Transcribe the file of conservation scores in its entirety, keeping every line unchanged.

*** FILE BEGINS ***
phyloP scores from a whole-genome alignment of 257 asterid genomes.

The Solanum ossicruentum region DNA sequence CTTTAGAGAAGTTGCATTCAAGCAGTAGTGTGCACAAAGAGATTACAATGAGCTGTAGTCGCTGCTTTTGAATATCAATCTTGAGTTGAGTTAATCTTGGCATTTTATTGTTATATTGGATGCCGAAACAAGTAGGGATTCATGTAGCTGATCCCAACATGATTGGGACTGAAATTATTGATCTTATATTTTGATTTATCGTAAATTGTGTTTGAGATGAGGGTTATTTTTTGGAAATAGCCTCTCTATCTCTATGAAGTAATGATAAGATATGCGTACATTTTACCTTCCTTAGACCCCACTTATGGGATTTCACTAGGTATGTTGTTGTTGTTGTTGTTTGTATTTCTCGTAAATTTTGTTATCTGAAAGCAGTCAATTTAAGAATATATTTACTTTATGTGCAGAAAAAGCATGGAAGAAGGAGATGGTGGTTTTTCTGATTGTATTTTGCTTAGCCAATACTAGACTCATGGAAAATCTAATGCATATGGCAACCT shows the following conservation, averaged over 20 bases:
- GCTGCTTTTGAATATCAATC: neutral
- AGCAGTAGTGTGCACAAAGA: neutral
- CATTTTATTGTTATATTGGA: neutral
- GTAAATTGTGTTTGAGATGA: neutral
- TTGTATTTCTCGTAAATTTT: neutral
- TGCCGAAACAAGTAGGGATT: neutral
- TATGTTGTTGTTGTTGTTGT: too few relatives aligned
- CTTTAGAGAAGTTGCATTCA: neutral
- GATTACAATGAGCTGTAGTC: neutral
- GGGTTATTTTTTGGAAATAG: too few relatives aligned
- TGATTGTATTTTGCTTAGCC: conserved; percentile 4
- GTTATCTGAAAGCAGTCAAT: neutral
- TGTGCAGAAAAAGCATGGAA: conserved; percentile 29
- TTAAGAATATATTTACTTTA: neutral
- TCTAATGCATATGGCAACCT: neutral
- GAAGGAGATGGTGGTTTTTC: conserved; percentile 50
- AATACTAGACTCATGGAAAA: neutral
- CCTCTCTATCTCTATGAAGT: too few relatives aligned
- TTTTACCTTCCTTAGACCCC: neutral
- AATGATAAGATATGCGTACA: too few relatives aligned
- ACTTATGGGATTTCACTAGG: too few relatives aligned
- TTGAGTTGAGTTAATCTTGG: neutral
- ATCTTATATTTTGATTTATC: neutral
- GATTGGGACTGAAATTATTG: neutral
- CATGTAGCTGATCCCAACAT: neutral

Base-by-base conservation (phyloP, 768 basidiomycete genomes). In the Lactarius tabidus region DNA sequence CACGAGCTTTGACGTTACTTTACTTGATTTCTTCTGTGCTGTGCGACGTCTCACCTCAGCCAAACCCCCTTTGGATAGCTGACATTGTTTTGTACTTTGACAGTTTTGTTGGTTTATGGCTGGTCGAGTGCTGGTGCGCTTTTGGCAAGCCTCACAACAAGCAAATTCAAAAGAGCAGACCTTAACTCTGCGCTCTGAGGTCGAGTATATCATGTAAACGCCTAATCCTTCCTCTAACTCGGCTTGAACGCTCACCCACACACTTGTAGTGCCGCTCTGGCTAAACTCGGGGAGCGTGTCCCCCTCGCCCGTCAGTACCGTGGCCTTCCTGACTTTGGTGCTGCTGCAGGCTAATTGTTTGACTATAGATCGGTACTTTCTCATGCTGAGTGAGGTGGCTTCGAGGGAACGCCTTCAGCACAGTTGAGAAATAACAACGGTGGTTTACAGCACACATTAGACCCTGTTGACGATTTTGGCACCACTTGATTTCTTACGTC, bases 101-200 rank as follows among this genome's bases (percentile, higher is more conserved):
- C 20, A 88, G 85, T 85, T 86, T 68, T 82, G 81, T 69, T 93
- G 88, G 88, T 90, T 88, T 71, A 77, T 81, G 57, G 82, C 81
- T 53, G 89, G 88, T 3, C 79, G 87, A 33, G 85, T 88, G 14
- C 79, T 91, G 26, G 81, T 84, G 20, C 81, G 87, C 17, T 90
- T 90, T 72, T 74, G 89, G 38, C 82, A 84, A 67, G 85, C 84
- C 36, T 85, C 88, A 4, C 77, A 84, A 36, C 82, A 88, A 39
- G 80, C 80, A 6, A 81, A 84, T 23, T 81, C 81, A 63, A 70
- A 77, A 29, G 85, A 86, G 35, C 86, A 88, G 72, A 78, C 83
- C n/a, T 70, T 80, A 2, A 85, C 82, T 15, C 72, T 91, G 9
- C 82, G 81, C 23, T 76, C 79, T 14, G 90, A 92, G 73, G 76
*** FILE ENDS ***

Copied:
phyloP scores from a whole-genome alignment of 257 asterid genomes.

The Solanum ossicruentum region DNA sequence CTTTAGAGAAGTTGCATTCAAGCAGTAGTGTGCACAAAGAGATTACAATGAGCTGTAGTCGCTGCTTTTGAATATCAATCTTGAGTTGAGTTAATCTTGGCATTTTATTGTTATATTGGATGCCGAAACAAGTAGGGATTCATGTAGCTGATCCCAACATGATTGGGACTGAAATTATTGATCTTATATTTTGATTTATCGTAAATTGTGTTTGAGATGAGGGTTATTTTTTGGAAATAGCCTCTCTATCTCTATGAAGTAATGATAAGATATGCGTACATTTTACCTTCCTTAGACCCCACTTATGGGATTTCACTAGGTATGTTGTTGTTGTTGTTGTTTGTATTTCTCGTAAATTTTGTTATCTGAAAGCAGTCAATTTAAGAATATATTTACTTTATGTGCAGAAAAAGCATGGAAGAAGGAGATGGTGGTTTTTCTGATTGTATTTTGCTTAGCCAATACTAGACTCATGGAAAATCTAATGCATATGGCAACCT shows the following conservation, averaged over 20 bases:
- GCTGCTTTTGAATATCAATC: neutral
- AGCAGTAGTGTGCACAAAGA: neutral
- CATTTTATTGTTATATTGGA: neutral
- GTAAATTGTGTTTGAGATGA: neutral
- TTGTATTTCTCGTAAATTTT: neutral
- TGCCGAAACAAGTAGGGATT: neutral
- TATGTTGTTGTTGTTGTTGT: too few relatives aligned
- CTTTAGAGAAGTTGCATTCA: neutral
- GATTACAATGAGCTGTAGTC: neutral
- GGGTTATTTTTTGGAAATAG: too few relatives aligned
- TGATTGTATTTTGCTTAGCC: conserved; percentile 4
- GTTATCTGAAAGCAGTCAAT: neutral
- TGTGCAGAAAAAGCATGGAA: conserved; percentile 29
- TTAAGAATATATTTACTTTA: neutral
- TCTAATGCATATGGCAACCT: neutral
- GAAGGAGATGGTGGTTTTTC: conserved; percentile 50
- AATACTAGACTCATGGAAAA: neutral
- CCTCTCTATCTCTATGAAGT: too few relatives aligned
- TTTTACCTTCCTTAGACCCC: neutral
- AATGATAAGATATGCGTACA: too few relatives aligned
- ACTTATGGGATTTCACTAGG: too few relatives aligned
- TTGAGTTGAGTTAATCTTGG: neutral
- ATCTTATATTTTGATTTATC: neutral
- GATTGGGACTGAAATTATTG: neutral
- CATGTAGCTGATCCCAACAT: neutral

Base-by-base conservation (phyloP, 768 basidiomycete genomes). In the Lactarius tabidus region DNA sequence CACGAGCTTTGACGTTACTTTACTTGATTTCTTCTGTGCTGTGCGACGTCTCACCTCAGCCAAACCCCCTTTGGATAGCTGACATTGTTTTGTACTTTGACAGTTTTGTTGGTTTATGGCTGGTCGAGTGCTGGTGCGCTTTTGGCAAGCCTCACAACAAGCAAATTCAAAAGAGCAGACCTTAACTCTGCGCTCTGAGGTCGAGTATATCATGTAAACGCCTAATCCTTCCTCTAACTCGGCTTGAACGCTCACCCACACACTTGTAGTGCCGCTCTGGCTAAACTCGGGGAGCGTGTCCCCCTCGCCCGTCAGTACCGTGGCCTTCCTGACTTTGGTGCTGCTGCAGGCTAATTGTTTGACTATAGATCGGTACTTTCTCATGCTGAGTGAGGTGGCTTCGAGGGAACGCCTTCAGCACAGTTGAGAAATAACAACGGTGGTTTACAGCACACATTAGACCCTGTTGACGATTTTGGCACCACTTGATTTCTTACGTC, bases 101-200 rank as follows among this genome's bases (percentile, higher is more conserved):
- C 20, A 88, G 85, T 85, T 86, T 68, T 82, G 81, T 69, T 93
- G 88, G 88, T 90, T 88, T 71, A 77, T 81, G 57, G 82, C 81
- T 53, G 89, G 88, T 3, C 79, G 87, A 33, G 85, T 88, G 14
- C 79, T 91, G 26, G 81, T 84, G 20, C 81, G 87, C 17, T 90
- T 90, T 72, T 74, G 89, G 38, C 82, A 84, A 67, G 85, C 84
- C 36, T 85, C 88, A 4, C 77, A 84, A 36, C 82, A 88, A 39
- G 80, C 80, A 6, A 81, A 84, T 23, T 81, C 81, A 63, A 70
- A 77, A 29, G 85, A 86, G 35, C 86, A 88, G 72, A 78, C 83
- C n/a, T 70, T 80, A 2, A 85, C 82, T 15, C 72, T 91, G 9
- C 82, G 81, C 23, T 76, C 79, T 14, G 90, A 92, G 73, G 76